Early New Year is traditionally a quiet time in these parts as folk take their well-earned summer breaks, after the usual slow start in January people are now drifting back to work and the buzz in the Central Business District in Perth returns to near normal.
With just 1 rig active off the ANZ coasts at the moment it is expected that by end Q2 this year the active count will have risen to 6, with the possibility of a heavy well intervention vessel joining the offshore fleet before the end of the year.
Decommissioning and well abandonment continue to have high visibility.
The Australian regulator NOPSEMA issued two directives to ENI Australia as 2020 drew to a close concerning 2 of their fields.
The first concerns the Woollybutt field, off the North West Coast, which lies in 100m of water and ceased production several years ago.
There have been several phases of discussion and plans made by the local ENI entity since at least 2014 about abandoning the wells using a range of options from single hulled intervention vessels, heavy well -intervention vessels to drilling rigs.
NOPSEMA have now directed that ENI must abandon the wells before end of 2021.
The second concerns a decommissioning plan for the Blacktip Field off the NNW coast.
Curiously, this gas field is still very much in production with 2 wells onstream since 2009 and firm plans to drill a 3rd well at some stage over the next 12 to 24 months.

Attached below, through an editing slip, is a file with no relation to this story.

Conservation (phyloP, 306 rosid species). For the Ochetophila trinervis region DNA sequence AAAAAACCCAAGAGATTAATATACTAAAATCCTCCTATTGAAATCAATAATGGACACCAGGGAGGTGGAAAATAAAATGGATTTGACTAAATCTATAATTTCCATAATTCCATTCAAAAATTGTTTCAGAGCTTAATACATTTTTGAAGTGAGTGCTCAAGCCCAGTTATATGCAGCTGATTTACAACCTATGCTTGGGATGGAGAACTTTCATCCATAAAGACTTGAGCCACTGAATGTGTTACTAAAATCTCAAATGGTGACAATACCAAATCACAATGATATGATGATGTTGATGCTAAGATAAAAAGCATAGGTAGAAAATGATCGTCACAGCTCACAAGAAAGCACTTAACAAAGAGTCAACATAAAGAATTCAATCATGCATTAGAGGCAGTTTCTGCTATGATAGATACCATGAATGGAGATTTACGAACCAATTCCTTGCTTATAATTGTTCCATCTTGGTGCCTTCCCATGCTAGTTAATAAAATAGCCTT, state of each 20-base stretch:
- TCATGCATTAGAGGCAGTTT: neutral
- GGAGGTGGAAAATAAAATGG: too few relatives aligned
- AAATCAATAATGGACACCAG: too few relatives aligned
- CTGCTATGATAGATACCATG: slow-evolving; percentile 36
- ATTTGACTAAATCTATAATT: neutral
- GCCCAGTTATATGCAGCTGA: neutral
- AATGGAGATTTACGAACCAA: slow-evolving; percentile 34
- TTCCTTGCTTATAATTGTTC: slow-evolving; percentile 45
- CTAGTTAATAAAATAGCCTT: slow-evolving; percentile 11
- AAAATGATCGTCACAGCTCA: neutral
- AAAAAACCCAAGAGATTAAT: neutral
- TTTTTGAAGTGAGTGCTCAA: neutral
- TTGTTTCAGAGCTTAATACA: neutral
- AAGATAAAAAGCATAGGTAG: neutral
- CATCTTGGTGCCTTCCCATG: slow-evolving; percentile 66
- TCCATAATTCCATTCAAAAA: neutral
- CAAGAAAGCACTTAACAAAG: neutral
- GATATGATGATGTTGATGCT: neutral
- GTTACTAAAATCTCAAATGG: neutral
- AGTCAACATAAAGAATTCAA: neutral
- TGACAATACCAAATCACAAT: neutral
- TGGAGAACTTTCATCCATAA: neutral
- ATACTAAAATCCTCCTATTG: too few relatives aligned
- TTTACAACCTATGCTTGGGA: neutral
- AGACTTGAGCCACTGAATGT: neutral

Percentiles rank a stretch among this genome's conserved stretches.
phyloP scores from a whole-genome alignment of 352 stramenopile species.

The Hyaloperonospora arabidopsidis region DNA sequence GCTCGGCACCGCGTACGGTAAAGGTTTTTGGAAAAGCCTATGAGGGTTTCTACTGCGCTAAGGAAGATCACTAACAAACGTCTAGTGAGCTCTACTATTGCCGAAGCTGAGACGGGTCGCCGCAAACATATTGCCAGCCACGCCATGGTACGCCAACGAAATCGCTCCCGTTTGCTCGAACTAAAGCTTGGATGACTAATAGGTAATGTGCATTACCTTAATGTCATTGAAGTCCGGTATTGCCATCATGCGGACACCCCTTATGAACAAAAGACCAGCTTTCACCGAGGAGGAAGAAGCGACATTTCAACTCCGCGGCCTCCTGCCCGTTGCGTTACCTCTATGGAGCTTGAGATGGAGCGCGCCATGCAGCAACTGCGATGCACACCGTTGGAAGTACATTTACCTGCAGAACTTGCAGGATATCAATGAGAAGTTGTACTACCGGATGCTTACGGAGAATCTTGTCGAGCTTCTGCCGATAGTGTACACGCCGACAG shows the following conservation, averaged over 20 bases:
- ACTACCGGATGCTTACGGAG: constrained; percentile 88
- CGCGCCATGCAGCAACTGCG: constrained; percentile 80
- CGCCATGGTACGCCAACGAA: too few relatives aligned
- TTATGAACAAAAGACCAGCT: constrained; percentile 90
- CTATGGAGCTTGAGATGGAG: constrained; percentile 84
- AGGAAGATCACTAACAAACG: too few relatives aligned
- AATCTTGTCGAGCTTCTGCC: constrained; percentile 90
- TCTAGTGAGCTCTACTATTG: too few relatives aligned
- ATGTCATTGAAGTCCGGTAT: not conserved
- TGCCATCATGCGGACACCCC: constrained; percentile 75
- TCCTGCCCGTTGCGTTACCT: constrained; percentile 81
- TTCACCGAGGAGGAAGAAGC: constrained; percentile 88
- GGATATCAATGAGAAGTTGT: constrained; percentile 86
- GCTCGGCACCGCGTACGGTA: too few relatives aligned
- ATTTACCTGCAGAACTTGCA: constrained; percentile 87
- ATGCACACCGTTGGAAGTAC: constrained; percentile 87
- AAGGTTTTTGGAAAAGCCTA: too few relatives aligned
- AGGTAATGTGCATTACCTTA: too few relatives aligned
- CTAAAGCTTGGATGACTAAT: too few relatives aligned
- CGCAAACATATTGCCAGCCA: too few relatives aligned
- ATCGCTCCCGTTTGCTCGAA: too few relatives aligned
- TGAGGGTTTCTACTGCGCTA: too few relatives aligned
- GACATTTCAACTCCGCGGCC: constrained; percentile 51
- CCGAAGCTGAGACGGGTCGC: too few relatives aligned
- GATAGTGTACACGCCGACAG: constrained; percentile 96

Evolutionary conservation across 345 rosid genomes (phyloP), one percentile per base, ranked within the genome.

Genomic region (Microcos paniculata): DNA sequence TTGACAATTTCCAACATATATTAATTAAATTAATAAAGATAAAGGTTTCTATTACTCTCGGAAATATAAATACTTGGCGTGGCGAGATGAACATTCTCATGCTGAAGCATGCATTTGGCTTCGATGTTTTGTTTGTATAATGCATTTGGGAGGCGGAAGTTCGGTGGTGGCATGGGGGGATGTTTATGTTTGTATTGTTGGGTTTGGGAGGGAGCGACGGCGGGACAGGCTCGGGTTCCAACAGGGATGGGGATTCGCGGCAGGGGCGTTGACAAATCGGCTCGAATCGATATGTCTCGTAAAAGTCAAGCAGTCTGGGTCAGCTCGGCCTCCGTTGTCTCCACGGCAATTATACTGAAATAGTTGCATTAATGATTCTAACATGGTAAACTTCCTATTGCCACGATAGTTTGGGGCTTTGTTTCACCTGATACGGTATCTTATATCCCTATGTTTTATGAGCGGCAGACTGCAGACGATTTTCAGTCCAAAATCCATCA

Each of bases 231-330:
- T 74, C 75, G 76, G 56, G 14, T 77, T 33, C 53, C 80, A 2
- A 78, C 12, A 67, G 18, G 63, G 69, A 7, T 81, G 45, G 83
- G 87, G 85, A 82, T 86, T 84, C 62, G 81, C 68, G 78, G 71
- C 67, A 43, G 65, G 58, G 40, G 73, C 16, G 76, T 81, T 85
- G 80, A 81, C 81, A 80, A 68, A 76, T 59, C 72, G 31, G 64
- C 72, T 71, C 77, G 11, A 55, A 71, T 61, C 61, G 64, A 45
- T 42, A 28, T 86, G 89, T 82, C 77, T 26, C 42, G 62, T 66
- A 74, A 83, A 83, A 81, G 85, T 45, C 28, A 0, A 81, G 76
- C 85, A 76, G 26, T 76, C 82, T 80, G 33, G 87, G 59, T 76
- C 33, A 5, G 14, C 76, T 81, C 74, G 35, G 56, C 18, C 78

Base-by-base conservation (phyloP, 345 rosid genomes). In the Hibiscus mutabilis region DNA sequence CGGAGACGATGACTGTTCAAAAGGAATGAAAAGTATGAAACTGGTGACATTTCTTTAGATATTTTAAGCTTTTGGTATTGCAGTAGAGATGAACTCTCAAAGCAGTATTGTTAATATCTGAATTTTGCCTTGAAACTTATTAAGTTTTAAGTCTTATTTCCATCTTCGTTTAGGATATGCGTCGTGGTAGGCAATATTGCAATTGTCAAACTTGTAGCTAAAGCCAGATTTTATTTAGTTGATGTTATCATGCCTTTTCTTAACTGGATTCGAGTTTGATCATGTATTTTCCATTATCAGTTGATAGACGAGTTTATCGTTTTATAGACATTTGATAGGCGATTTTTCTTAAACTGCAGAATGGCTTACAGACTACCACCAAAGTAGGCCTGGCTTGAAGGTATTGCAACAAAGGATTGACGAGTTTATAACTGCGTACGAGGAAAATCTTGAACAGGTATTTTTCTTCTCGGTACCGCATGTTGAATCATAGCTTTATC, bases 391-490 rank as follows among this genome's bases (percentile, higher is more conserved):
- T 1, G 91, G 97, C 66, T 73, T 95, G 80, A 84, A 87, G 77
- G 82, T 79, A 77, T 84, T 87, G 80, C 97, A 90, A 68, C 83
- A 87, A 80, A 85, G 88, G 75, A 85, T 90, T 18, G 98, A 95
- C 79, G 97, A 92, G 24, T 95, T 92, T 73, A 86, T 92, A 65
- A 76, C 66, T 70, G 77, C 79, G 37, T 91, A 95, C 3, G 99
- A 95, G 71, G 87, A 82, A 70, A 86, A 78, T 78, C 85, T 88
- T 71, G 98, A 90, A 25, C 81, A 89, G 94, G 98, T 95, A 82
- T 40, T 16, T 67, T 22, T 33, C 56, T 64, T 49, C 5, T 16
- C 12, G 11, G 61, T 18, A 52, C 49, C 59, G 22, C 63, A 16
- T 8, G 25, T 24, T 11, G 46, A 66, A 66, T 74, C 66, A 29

This reason for this stance by the regulator is believed to be twofold:
In early 2016 new Well Operations Management Plan (WOMP) procedures were instigated by NOPSEMA. Instead of WOMPs being required only for existing producing and upcoming E&A and development wells, the remit was extended to all wells drilled in Commonwealth waters, which goes back to the 1960s.
It is understood that any non-producing / suspended / partially abandoned well would not have its WOMP approved by NOPSEMA without firm plans to permanently plug and abandon that well. The WOMPs are on a 5-year cycle, so as 2021 begins many of these chickens will be coming home to roost.
The second reason concerns the liquidation of Northern Oil and Gas Australia (NOGA) and the resulting vesting of the Corallina and Laminaria fields to the Federal Government (for details please refer to Sep 20 and Jan 21 issues).
The liability to the Australian taxpayer to P&A the wells and decommission the field could exceed well over US$200m and has raised the profile of ultimate responsibility for the decommissioning of late life assets, especially when they change hands from the original owner. The possibility of a levy on the industry to cover this has been floated.
It is believed this change in attitude to liability for decommissioning is one of the reasons why ENI, XOM and BHP recently withdrew from sale their respective assets off the NW and SE coasts.
Read the latest issue of the OGV Energy magazine HERE.